Old St. Paul's Episcopal Church
Old St. Paul’s is the only surviving Richard Upjohn-designed building in Baltimore. Within the architect’s œuvre, the use of the Early ChristianRomanesque basilica style is unique. The present interior, dating largely from a 1904 redecoration program, contains stained glass, mosaic and decorative painting by Tiffany Studios, D. Maitland Armstrong, and Chase and Ames of Boston. The present building is the third church on this site, the first dating back to 1732, the second built in 1814 to designs by Robert Cary Long, Jr.
The congregation of St. Paul’s was founded at Patapsco Neck, the first of three Episcopal parishes in Baltimore County authorized by an Act of the Maryland Assembly in 1692. In 1731, the congregation relocated to Baltimore Town, purchasing the land upon which the present structure stands. This lot, the highest point of land within the boundaries of the town at that time, is the oldest continuously owned property in the city.
By the time the parish had contacted architect Richard Upjohn about designing a new building, the architect was already well known as the foremost American practitioner of Ecclesiological architecture. The Ecclesiological Movement, begun in Oxford in the 1833, advocated reform within the Anglican liturgy by returning to certain Roman Catholic practices that pre-dated the Anglican Church itself (that is to say, prior to the Act of Supremacy under Henry VIII in 1534). In order to achieve this, Ecclesiologists studied and reproduced “archaeologically correct” examples of medieval parish churches that would have accommodated the liturgical services that the movement hoped to revive.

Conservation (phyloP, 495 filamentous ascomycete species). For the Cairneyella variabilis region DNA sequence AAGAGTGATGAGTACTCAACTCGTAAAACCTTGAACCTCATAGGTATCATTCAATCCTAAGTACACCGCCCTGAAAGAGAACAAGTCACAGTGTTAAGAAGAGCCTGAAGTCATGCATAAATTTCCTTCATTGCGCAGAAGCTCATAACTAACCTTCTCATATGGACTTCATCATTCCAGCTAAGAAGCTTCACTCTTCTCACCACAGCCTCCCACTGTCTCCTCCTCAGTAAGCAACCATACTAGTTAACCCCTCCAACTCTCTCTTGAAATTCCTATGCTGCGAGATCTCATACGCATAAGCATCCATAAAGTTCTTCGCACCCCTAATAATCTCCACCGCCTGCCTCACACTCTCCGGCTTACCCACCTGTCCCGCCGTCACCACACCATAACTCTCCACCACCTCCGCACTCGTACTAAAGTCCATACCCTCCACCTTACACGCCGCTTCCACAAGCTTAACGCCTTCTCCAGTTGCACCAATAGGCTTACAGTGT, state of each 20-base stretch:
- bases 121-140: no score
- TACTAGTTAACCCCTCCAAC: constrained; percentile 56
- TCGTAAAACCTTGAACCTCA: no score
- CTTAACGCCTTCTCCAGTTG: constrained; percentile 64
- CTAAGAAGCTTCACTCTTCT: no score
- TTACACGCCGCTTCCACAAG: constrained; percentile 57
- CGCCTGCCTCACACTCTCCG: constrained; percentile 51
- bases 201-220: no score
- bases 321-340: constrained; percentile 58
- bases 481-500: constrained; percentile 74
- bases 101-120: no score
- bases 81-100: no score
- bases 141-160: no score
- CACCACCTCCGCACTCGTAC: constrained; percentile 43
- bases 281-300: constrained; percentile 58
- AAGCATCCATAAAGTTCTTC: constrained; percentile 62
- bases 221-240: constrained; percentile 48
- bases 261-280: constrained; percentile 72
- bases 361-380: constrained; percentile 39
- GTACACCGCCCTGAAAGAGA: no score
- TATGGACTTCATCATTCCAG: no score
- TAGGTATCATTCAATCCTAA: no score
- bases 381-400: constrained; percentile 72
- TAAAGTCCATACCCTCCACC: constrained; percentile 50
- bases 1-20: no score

The Ecclesiological demand for liturgical reform was inextricably tied with their advocacy of architectural reform. The premise was that pre-Reformation church design— specifically the Gothic parish church—had evolved in perfect expression of the true liturgy. The rigidly controlled massing of many 17th and 18th-century churches was eschewed in favor of a more agglomerative massing, suggestive of a building’s growth over time. In addition, the architectural component of the movement surely contained a dose of Romantic nationalism, proposing a return to an earlier, rural style of building in the face of unparalleled industrialization and urbanization from the 1830s onward.
The Baltimore parish of Old St. Paul’s, traditionally more “high church” than evangelical, was moving toward Anglo-Catholicism in the 1840s. Bishop Whittingham was a reform advocate, and the dozen or so churches erected under his diocesan leadership are generally textbook Ecclesiological Gothic, resembling English parish churches transplanted to Baltimore neighborhoods. It is thus surprising that Upjohn, who is best known as the architect of Gothic Revival Trinity Church in New York, and Old St. Paul’s—the “mother church” of an Anglo-Catholic diocese on the verge of a Ecclesiological building program— should end up with a very non-Gothic looking church.